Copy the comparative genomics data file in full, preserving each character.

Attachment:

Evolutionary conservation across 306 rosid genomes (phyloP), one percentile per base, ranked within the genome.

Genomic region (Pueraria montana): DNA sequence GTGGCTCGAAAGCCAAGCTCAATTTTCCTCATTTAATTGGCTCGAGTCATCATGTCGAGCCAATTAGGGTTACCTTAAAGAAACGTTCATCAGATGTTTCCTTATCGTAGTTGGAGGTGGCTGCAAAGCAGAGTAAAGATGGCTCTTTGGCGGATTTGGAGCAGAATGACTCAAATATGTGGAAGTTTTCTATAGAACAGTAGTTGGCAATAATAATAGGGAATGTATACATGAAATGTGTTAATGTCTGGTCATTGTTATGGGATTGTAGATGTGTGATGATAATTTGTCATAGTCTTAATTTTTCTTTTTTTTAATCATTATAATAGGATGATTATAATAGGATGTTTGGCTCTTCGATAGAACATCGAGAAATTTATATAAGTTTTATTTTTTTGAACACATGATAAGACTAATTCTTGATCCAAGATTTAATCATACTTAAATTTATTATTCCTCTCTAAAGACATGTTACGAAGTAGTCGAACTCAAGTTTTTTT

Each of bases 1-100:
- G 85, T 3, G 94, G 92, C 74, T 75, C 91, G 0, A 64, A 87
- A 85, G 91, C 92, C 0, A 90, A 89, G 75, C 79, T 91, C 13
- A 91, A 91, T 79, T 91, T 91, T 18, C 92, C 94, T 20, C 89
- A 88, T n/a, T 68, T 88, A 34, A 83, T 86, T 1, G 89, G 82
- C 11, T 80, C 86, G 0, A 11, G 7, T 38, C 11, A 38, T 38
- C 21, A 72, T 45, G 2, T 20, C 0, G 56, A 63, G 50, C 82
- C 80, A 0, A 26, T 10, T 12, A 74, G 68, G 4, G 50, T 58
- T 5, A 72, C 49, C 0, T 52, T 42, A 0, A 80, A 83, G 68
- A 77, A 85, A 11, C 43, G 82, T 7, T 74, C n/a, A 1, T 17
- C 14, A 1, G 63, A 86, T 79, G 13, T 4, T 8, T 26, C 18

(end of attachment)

Evolutionary conservation across 306 rosid genomes (phyloP), one percentile per base, ranked within the genome.

Genomic region (Pueraria montana): DNA sequence GTGGCTCGAAAGCCAAGCTCAATTTTCCTCATTTAATTGGCTCGAGTCATCATGTCGAGCCAATTAGGGTTACCTTAAAGAAACGTTCATCAGATGTTTCCTTATCGTAGTTGGAGGTGGCTGCAAAGCAGAGTAAAGATGGCTCTTTGGCGGATTTGGAGCAGAATGACTCAAATATGTGGAAGTTTTCTATAGAACAGTAGTTGGCAATAATAATAGGGAATGTATACATGAAATGTGTTAATGTCTGGTCATTGTTATGGGATTGTAGATGTGTGATGATAATTTGTCATAGTCTTAATTTTTCTTTTTTTTAATCATTATAATAGGATGATTATAATAGGATGTTTGGCTCTTCGATAGAACATCGAGAAATTTATATAAGTTTTATTTTTTTGAACACATGATAAGACTAATTCTTGATCCAAGATTTAATCATACTTAAATTTATTATTCCTCTCTAAAGACATGTTACGAAGTAGTCGAACTCAAGTTTTTTT

Each of bases 1-100:
- G 85, T 3, G 94, G 92, C 74, T 75, C 91, G 0, A 64, A 87
- A 85, G 91, C 92, C 0, A 90, A 89, G 75, C 79, T 91, C 13
- A 91, A 91, T 79, T 91, T 91, T 18, C 92, C 94, T 20, C 89
- A 88, T n/a, T 68, T 88, A 34, A 83, T 86, T 1, G 89, G 82
- C 11, T 80, C 86, G 0, A 11, G 7, T 38, C 11, A 38, T 38
- C 21, A 72, T 45, G 2, T 20, C 0, G 56, A 63, G 50, C 82
- C 80, A 0, A 26, T 10, T 12, A 74, G 68, G 4, G 50, T 58
- T 5, A 72, C 49, C 0, T 52, T 42, A 0, A 80, A 83, G 68
- A 77, A 85, A 11, C 43, G 82, T 7, T 74, C n/a, A 1, T 17
- C 14, A 1, G 63, A 86, T 79, G 13, T 4, T 8, T 26, C 18